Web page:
Randy Bryce, Paul Ryan's Challenger, Is More Than A Viral Campaign Ad
Politicians can often seem out of touch with the people they claim to represent, whether they're running for office or legislating. For Randy Bryce, one of Paul Ryan's midterm opponents from Wisconsin, that doesn't seem to be the case.
Bryce, a lifelong iron worker, released an ad on Monday announcing his candidacy, and it lays out a very compelling case. His video highlights the partnership between President Trump and House Speaker Ryan — both of whom are painted as having tenuous connections to actual working-class roots. Bryce's pitch is that he doesn't have to create an image to endear himself to blue-collar voters — he himself is one.
Bryce is a union leader and single father. He's also an Army veteran and a survivor or testicular cancer, and he's been involved in local causes for almost a decade. Bryce's mother has multiple sclerosis, and she relies on health insurance to cover thousands of dollars' worth of medication every month. Bryce wouldn't have to do research to know which policies help and hurt his working-class constituents, because he's been in a position to know that his whole life — and his moving political ad tells you all of that in a compelling and heartfelt two and a half minutes.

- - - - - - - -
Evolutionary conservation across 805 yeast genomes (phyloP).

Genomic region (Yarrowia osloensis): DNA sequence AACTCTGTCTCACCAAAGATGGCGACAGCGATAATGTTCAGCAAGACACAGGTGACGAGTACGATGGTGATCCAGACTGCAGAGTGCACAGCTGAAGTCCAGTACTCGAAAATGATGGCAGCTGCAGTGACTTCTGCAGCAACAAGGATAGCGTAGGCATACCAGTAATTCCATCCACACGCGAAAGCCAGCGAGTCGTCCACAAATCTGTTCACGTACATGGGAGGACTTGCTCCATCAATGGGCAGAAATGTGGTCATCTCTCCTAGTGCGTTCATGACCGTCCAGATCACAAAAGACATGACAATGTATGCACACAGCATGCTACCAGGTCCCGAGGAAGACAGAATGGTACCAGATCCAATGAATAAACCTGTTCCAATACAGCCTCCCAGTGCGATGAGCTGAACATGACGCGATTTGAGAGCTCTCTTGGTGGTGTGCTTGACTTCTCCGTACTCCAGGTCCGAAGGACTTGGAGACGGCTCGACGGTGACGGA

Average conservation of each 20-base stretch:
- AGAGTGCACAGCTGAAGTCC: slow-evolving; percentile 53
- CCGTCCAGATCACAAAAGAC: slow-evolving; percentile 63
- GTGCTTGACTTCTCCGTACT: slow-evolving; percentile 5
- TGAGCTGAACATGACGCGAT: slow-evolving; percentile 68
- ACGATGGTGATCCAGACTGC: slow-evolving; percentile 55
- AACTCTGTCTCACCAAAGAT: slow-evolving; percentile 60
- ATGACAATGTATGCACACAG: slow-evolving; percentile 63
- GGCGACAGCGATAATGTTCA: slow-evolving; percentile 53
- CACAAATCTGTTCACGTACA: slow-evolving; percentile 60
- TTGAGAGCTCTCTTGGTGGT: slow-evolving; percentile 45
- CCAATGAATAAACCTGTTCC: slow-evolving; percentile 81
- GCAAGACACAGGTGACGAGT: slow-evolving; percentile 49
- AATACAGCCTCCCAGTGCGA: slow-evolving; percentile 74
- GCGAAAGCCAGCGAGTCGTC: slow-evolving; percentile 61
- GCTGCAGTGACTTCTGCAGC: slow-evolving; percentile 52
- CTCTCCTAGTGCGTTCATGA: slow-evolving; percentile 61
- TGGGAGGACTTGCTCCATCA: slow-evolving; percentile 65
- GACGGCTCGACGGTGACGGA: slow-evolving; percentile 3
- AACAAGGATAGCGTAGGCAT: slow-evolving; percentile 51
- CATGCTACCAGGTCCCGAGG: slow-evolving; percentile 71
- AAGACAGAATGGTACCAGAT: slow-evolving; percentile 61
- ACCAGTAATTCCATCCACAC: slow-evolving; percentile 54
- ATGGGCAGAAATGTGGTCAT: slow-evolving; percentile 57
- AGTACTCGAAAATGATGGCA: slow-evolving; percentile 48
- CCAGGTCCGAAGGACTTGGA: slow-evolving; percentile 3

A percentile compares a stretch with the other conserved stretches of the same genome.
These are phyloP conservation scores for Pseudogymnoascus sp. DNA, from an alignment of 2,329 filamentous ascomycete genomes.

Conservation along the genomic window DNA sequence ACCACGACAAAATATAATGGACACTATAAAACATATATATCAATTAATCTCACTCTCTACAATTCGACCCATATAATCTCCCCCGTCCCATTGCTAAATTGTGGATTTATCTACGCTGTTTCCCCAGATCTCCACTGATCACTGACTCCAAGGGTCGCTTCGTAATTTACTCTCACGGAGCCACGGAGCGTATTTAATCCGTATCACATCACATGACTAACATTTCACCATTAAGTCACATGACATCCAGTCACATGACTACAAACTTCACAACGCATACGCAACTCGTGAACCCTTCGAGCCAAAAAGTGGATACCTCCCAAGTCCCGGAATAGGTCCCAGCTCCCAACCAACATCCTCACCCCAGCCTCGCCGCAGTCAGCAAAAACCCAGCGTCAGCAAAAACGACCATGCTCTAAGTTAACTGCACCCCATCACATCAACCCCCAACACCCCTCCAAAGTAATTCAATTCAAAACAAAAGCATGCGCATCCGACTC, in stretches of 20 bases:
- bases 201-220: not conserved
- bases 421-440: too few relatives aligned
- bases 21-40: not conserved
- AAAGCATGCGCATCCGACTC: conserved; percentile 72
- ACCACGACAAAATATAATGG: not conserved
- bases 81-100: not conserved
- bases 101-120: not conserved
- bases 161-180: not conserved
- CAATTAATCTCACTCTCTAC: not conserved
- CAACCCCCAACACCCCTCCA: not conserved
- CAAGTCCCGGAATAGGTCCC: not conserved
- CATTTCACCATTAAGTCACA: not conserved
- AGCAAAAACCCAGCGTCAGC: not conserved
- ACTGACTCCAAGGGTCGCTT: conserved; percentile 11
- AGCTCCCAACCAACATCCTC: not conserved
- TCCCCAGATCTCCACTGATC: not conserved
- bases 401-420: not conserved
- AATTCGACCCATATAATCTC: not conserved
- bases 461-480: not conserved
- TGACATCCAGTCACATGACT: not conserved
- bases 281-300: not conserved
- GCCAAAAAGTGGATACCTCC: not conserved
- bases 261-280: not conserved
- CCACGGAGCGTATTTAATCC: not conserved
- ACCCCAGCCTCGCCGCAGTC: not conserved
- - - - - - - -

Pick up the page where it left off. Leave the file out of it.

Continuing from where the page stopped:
Bryce has spent his whole life in southeastern Wisconsin, which includes the 20 years he's spent as an iron worker. "I decided to run for office," Bryce says in his ad, "because not everybody's seated at the table, and it's time to make a bigger table."
Long before the campaigning starts in earnest, Bryce has already laid out a case addressing the biggest concerns that propelled Trump and his Republican colleagues to victory. Trump was able to portray Clinton as an elitist, making the argument that her policies would ignore working-class people. The strategy worked — white working-class voters in the Rust Belt states of Wisconsin, Michigan, and Pennsylvania went handily to Trump — but Bryce would be immune to that.
While this may be the first time that Bryce has gone viral on the national stage, he's actually tried to get into local and state politics multiple times. He's run for the Wisconsin state assembly, the state senate, and the Racine County school board in the past, but none of his past efforts succeeded. His last attempt was in 2014 for the state assembly, though, and the political climate in Wisconsin and around the nation has no doubt changed since then.
"I'm the best person to represent this district because I'm a working person," Bryce says in his ad. "Let's trade places. Paul Ryan, you can come work the iron, and I'll go to D.C." As the midterms inch closer, you will undoubtedly hear more about the man who will challenge the Speaker of the House for his seat. For now, it's already clear that because of an iron worker named Randy Bryce, Paul Ryan's victory in 2018 is far from assured.